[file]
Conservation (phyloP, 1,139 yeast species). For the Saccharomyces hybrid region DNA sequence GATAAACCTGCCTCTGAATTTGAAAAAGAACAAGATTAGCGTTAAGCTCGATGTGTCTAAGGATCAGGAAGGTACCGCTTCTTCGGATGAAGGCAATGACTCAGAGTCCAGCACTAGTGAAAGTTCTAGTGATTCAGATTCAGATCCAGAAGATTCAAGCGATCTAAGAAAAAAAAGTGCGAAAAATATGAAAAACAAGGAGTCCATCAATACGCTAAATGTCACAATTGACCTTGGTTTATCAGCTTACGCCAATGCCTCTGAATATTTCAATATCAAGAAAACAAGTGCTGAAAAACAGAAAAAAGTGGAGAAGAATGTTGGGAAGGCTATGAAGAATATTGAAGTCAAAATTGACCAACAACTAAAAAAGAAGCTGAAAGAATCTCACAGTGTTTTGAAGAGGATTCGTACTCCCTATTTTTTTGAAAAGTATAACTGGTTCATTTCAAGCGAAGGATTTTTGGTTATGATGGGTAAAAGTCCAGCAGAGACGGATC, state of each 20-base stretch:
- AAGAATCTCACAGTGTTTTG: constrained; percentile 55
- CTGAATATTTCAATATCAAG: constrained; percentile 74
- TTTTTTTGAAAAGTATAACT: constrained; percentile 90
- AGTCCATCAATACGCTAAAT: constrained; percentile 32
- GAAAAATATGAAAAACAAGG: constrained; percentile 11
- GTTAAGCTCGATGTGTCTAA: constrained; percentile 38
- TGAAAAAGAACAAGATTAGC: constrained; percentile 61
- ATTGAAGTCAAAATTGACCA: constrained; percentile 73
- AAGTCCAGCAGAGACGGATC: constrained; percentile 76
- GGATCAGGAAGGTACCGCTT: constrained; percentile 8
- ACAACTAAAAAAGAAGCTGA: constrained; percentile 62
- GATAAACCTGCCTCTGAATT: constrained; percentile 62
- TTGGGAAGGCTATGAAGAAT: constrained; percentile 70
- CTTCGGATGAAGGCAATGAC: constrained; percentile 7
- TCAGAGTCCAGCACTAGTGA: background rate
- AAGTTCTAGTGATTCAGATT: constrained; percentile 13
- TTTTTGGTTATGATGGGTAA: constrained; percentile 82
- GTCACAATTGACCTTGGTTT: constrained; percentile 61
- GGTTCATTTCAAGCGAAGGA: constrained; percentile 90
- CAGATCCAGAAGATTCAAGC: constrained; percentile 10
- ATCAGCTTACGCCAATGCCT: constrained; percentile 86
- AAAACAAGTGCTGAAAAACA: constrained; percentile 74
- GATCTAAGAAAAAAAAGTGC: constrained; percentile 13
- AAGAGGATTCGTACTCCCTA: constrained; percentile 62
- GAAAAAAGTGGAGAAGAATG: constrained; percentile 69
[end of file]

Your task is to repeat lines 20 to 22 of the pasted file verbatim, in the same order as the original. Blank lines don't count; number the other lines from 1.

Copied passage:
- GGTTCATTTCAAGCGAAGGA: constrained; percentile 90
- CAGATCCAGAAGATTCAAGC: constrained; percentile 10
- ATCAGCTTACGCCAATGCCT: constrained; percentile 86